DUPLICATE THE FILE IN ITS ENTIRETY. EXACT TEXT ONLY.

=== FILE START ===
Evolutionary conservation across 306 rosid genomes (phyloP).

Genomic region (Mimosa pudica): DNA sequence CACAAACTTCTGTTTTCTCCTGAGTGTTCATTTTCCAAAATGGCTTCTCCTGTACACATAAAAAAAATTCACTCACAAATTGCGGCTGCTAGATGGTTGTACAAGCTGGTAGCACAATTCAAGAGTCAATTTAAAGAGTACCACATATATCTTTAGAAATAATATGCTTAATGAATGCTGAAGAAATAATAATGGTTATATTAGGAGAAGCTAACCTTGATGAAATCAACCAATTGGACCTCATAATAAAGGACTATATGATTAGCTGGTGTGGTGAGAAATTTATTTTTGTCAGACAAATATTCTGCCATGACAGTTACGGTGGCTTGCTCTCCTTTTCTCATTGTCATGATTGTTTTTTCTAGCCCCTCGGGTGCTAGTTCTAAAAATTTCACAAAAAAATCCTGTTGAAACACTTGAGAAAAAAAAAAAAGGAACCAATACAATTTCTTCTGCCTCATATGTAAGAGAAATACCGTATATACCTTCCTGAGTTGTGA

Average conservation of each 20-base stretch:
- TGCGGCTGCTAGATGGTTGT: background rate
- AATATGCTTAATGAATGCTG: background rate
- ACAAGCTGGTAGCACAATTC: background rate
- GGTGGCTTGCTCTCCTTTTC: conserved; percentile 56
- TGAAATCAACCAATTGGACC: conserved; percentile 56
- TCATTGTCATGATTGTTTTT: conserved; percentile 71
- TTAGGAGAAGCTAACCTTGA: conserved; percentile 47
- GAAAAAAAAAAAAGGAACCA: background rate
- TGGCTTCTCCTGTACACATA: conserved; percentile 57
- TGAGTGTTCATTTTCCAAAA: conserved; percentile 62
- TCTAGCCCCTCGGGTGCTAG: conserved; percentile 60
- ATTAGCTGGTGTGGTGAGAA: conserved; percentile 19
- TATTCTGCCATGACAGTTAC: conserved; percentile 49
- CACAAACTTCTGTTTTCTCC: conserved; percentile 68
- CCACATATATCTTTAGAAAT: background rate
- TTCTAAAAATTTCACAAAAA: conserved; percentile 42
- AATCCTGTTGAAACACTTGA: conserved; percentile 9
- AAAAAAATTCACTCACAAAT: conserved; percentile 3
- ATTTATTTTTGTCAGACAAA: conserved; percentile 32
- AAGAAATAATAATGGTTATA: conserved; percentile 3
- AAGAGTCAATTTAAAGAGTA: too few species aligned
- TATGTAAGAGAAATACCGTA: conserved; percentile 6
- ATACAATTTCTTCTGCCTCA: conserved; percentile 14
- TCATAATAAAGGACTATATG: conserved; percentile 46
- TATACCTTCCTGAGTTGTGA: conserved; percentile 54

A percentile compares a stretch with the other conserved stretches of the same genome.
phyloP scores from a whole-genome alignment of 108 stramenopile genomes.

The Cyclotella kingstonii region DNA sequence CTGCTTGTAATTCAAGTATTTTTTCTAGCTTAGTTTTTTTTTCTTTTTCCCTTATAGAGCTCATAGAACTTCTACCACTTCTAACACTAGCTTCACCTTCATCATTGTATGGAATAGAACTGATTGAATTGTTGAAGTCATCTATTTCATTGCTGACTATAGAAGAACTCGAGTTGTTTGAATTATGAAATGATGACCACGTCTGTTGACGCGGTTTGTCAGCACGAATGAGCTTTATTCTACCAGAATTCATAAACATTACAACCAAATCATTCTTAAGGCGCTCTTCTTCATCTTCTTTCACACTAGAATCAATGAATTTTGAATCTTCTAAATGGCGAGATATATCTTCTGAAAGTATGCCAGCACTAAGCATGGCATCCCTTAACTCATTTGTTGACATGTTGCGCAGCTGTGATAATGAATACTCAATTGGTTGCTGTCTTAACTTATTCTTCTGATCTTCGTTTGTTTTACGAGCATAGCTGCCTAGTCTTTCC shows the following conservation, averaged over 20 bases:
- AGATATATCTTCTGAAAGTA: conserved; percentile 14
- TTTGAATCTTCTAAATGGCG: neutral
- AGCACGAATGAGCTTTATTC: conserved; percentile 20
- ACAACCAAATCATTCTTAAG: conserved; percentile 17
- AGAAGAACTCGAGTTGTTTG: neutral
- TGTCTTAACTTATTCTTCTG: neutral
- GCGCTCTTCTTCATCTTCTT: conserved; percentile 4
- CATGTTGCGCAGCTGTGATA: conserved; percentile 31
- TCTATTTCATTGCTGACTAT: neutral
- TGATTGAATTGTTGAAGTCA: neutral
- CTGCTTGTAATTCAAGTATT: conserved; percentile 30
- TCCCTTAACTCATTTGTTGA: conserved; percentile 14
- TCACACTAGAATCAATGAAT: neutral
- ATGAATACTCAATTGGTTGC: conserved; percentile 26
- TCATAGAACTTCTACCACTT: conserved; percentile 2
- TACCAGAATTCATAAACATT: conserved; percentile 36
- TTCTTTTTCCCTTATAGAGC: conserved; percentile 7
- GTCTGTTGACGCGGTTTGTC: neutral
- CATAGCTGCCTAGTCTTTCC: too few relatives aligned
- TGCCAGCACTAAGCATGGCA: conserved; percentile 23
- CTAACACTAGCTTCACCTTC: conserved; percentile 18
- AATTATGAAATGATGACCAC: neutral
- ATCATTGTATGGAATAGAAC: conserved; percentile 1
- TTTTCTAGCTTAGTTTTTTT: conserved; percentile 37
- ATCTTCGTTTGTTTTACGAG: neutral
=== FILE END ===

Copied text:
Evolutionary conservation across 306 rosid genomes (phyloP).

Genomic region (Mimosa pudica): DNA sequence CACAAACTTCTGTTTTCTCCTGAGTGTTCATTTTCCAAAATGGCTTCTCCTGTACACATAAAAAAAATTCACTCACAAATTGCGGCTGCTAGATGGTTGTACAAGCTGGTAGCACAATTCAAGAGTCAATTTAAAGAGTACCACATATATCTTTAGAAATAATATGCTTAATGAATGCTGAAGAAATAATAATGGTTATATTAGGAGAAGCTAACCTTGATGAAATCAACCAATTGGACCTCATAATAAAGGACTATATGATTAGCTGGTGTGGTGAGAAATTTATTTTTGTCAGACAAATATTCTGCCATGACAGTTACGGTGGCTTGCTCTCCTTTTCTCATTGTCATGATTGTTTTTTCTAGCCCCTCGGGTGCTAGTTCTAAAAATTTCACAAAAAAATCCTGTTGAAACACTTGAGAAAAAAAAAAAAGGAACCAATACAATTTCTTCTGCCTCATATGTAAGAGAAATACCGTATATACCTTCCTGAGTTGTGA

Average conservation of each 20-base stretch:
- TGCGGCTGCTAGATGGTTGT: background rate
- AATATGCTTAATGAATGCTG: background rate
- ACAAGCTGGTAGCACAATTC: background rate
- GGTGGCTTGCTCTCCTTTTC: conserved; percentile 56
- TGAAATCAACCAATTGGACC: conserved; percentile 56
- TCATTGTCATGATTGTTTTT: conserved; percentile 71
- TTAGGAGAAGCTAACCTTGA: conserved; percentile 47
- GAAAAAAAAAAAAGGAACCA: background rate
- TGGCTTCTCCTGTACACATA: conserved; percentile 57
- TGAGTGTTCATTTTCCAAAA: conserved; percentile 62
- TCTAGCCCCTCGGGTGCTAG: conserved; percentile 60
- ATTAGCTGGTGTGGTGAGAA: conserved; percentile 19
- TATTCTGCCATGACAGTTAC: conserved; percentile 49
- CACAAACTTCTGTTTTCTCC: conserved; percentile 68
- CCACATATATCTTTAGAAAT: background rate
- TTCTAAAAATTTCACAAAAA: conserved; percentile 42
- AATCCTGTTGAAACACTTGA: conserved; percentile 9
- AAAAAAATTCACTCACAAAT: conserved; percentile 3
- ATTTATTTTTGTCAGACAAA: conserved; percentile 32
- AAGAAATAATAATGGTTATA: conserved; percentile 3
- AAGAGTCAATTTAAAGAGTA: too few species aligned
- TATGTAAGAGAAATACCGTA: conserved; percentile 6
- ATACAATTTCTTCTGCCTCA: conserved; percentile 14
- TCATAATAAAGGACTATATG: conserved; percentile 46
- TATACCTTCCTGAGTTGTGA: conserved; percentile 54

A percentile compares a stretch with the other conserved stretches of the same genome.
phyloP scores from a whole-genome alignment of 108 stramenopile genomes.

The Cyclotella kingstonii region DNA sequence CTGCTTGTAATTCAAGTATTTTTTCTAGCTTAGTTTTTTTTTCTTTTTCCCTTATAGAGCTCATAGAACTTCTACCACTTCTAACACTAGCTTCACCTTCATCATTGTATGGAATAGAACTGATTGAATTGTTGAAGTCATCTATTTCATTGCTGACTATAGAAGAACTCGAGTTGTTTGAATTATGAAATGATGACCACGTCTGTTGACGCGGTTTGTCAGCACGAATGAGCTTTATTCTACCAGAATTCATAAACATTACAACCAAATCATTCTTAAGGCGCTCTTCTTCATCTTCTTTCACACTAGAATCAATGAATTTTGAATCTTCTAAATGGCGAGATATATCTTCTGAAAGTATGCCAGCACTAAGCATGGCATCCCTTAACTCATTTGTTGACATGTTGCGCAGCTGTGATAATGAATACTCAATTGGTTGCTGTCTTAACTTATTCTTCTGATCTTCGTTTGTTTTACGAGCATAGCTGCCTAGTCTTTCC shows the following conservation, averaged over 20 bases:
- AGATATATCTTCTGAAAGTA: conserved; percentile 14
- TTTGAATCTTCTAAATGGCG: neutral
- AGCACGAATGAGCTTTATTC: conserved; percentile 20
- ACAACCAAATCATTCTTAAG: conserved; percentile 17
- AGAAGAACTCGAGTTGTTTG: neutral
- TGTCTTAACTTATTCTTCTG: neutral
- GCGCTCTTCTTCATCTTCTT: conserved; percentile 4
- CATGTTGCGCAGCTGTGATA: conserved; percentile 31
- TCTATTTCATTGCTGACTAT: neutral
- TGATTGAATTGTTGAAGTCA: neutral
- CTGCTTGTAATTCAAGTATT: conserved; percentile 30
- TCCCTTAACTCATTTGTTGA: conserved; percentile 14
- TCACACTAGAATCAATGAAT: neutral
- ATGAATACTCAATTGGTTGC: conserved; percentile 26
- TCATAGAACTTCTACCACTT: conserved; percentile 2
- TACCAGAATTCATAAACATT: conserved; percentile 36
- TTCTTTTTCCCTTATAGAGC: conserved; percentile 7
- GTCTGTTGACGCGGTTTGTC: neutral
- CATAGCTGCCTAGTCTTTCC: too few relatives aligned
- TGCCAGCACTAAGCATGGCA: conserved; percentile 23
- CTAACACTAGCTTCACCTTC: conserved; percentile 18
- AATTATGAAATGATGACCAC: neutral
- ATCATTGTATGGAATAGAAC: conserved; percentile 1
- TTTTCTAGCTTAGTTTTTTT: conserved; percentile 37
- ATCTTCGTTTGTTTTACGAG: neutral